The Rise of VAR in Football
By Jai Pise
VAR, or Video Assistant Referee, has become a dreaded acronym in world football, proving to be much more controversial than anyone could have imagined. Specifically, it has sparked outrage in many games across world and club football when it comes to the offside rule. This rule, often misunderstood, makes sure that no player tries to ‘game the system’ by simply standing close to the opposing team’s goal and waiting for the ball to come to them.
Before the introduction of VAR in the 2019/20 Premier League season, the decision on whether or not a player was offside was based solely upon the referee’s discretion. However, with the advent of this technology, different camera angles are used to determine whether any of the player’s body parts are offside, with a decision made in a remote location and conveyed to the on-field referee. In theory, this may seem like a great idea, and while VAR rarely makes errors, fans of the sport are left with a bitter taste in their mouth when denied what they feel is a rightful goal. For instance, if a player’s elbow is millimeters ahead of the offside line, even if they go on to score a goal, it will be disallowed. Jamie Carragher, former Liverpool great and current Sky Sport pundit, summed up fans’ sentiments regarding VAR - “I don't think people are enjoying football as much.”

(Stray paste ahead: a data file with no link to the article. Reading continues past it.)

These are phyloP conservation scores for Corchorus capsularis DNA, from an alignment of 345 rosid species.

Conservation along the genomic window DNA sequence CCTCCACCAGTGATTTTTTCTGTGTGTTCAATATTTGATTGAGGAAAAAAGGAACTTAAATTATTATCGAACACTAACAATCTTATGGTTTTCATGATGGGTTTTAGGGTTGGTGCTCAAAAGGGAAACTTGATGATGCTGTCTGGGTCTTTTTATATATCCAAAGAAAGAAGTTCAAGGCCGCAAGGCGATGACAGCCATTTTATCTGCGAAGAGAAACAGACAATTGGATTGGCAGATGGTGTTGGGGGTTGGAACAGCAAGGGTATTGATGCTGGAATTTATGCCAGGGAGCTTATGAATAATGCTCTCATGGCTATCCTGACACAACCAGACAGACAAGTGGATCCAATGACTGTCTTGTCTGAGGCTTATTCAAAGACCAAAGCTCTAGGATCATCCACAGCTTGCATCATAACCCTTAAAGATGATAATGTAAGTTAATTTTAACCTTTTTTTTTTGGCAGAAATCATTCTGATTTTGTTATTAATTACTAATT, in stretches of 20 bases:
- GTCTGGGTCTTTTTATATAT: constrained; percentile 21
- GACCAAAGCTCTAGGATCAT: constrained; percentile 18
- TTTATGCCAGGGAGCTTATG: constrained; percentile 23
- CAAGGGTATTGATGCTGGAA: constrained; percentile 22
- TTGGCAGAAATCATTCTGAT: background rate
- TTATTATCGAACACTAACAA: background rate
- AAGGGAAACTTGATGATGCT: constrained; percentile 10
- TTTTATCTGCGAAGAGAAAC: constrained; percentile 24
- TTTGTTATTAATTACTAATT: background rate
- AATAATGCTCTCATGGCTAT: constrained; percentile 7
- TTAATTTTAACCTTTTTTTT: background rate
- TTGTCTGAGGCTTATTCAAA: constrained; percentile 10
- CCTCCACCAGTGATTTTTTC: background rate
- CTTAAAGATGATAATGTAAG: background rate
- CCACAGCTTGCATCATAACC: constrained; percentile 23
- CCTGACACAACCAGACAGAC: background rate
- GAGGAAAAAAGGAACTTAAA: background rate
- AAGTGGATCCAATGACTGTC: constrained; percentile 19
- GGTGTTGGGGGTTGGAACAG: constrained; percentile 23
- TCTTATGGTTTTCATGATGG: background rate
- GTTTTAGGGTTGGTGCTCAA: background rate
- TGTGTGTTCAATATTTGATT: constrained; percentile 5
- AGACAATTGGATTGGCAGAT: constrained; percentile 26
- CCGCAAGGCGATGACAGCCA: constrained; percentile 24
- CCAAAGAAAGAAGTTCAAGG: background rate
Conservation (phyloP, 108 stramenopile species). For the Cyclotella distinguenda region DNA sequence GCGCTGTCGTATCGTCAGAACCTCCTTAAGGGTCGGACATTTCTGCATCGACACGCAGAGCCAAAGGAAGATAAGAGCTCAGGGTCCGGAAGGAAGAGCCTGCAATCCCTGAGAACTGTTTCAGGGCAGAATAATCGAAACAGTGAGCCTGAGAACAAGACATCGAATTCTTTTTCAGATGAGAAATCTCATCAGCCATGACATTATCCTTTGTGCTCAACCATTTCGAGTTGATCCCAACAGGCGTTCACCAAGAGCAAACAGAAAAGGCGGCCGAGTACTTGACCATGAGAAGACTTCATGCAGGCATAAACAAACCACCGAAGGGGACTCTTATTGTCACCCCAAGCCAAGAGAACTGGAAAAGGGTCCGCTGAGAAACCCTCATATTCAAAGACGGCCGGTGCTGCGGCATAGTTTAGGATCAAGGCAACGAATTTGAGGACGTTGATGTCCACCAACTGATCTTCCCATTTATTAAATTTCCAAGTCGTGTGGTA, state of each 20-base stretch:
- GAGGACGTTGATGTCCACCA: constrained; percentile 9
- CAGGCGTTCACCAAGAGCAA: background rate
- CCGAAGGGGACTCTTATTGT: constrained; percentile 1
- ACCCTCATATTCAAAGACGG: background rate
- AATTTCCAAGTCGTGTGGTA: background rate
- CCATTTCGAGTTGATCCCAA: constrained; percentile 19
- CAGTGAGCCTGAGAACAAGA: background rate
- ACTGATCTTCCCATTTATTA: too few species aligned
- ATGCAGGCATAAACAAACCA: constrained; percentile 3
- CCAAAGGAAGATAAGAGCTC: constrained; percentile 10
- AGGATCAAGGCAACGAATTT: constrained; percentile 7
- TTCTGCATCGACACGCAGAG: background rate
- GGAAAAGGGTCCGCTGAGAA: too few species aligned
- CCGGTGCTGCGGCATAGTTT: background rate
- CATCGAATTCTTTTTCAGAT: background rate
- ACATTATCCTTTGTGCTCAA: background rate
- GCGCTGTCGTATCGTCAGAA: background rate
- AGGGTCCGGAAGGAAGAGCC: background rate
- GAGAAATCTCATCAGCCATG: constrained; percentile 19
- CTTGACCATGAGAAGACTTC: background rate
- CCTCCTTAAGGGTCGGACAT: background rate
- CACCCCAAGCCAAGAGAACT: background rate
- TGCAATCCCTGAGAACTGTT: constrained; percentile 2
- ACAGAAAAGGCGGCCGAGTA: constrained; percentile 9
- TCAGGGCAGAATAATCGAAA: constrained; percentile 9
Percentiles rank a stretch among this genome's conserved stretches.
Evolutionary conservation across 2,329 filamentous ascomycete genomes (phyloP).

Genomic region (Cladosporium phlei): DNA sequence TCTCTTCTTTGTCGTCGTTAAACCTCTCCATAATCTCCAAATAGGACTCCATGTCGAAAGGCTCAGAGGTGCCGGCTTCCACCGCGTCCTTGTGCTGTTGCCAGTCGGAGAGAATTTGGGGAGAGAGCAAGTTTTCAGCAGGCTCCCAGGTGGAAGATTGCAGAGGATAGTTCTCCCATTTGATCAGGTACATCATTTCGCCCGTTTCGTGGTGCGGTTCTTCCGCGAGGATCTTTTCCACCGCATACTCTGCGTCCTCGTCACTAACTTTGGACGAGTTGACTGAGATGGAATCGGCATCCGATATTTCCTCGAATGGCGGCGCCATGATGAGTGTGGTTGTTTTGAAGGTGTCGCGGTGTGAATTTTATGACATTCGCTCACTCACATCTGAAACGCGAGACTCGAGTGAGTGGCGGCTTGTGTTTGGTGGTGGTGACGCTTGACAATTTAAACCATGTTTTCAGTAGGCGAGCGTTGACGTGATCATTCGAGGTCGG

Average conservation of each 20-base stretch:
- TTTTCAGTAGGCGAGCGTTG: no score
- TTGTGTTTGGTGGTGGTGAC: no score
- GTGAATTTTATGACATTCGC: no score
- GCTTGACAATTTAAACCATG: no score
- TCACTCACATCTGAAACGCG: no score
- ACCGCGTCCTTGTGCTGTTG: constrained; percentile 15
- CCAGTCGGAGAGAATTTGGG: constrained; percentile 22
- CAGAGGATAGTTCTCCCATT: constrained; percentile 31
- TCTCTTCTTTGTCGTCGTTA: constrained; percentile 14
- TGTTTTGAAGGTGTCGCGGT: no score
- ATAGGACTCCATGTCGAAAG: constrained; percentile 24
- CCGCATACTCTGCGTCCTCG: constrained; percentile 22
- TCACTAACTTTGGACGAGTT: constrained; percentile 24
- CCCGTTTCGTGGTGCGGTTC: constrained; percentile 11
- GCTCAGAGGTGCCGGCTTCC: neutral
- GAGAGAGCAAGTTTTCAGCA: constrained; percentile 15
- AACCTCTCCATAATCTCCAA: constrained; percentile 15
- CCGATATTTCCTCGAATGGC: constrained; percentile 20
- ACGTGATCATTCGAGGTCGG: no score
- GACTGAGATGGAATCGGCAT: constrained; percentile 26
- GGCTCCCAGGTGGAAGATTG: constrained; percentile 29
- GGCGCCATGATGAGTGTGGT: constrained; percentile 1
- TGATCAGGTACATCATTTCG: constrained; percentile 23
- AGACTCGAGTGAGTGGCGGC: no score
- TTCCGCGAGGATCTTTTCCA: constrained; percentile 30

However, in combination with the offside rule, VAR has also transformed the effect of fouls in the buildup to a goal. A significant example of this is in the Liverpool vs. Everton game in October 2020. Liverpool’s Virgil Van Dijk was closing in on goal when Everton’s goalkeeper, Jordan Pickford, made a reckless tackle that ruptured Van Dijk’s ACL, causing him to withdraw from the entire season and disrupt Liverpool’s title defence plan. However, what enraged fans the most, was the fact that Pickford didn’t get sent off for his clear foul. The reason? VAR declared that Van Dijk was offside at the time of the foul, meaning the foul was deemed invalid.
Thus, while VAR does have its merits, it seems that there is a need for consistency - don’t deny a goal for offside unless it’s clear that the offside was significant, because at the end of the day if one’s elbow is a few millimeters ahead of the offside line, will that really make that big of a difference?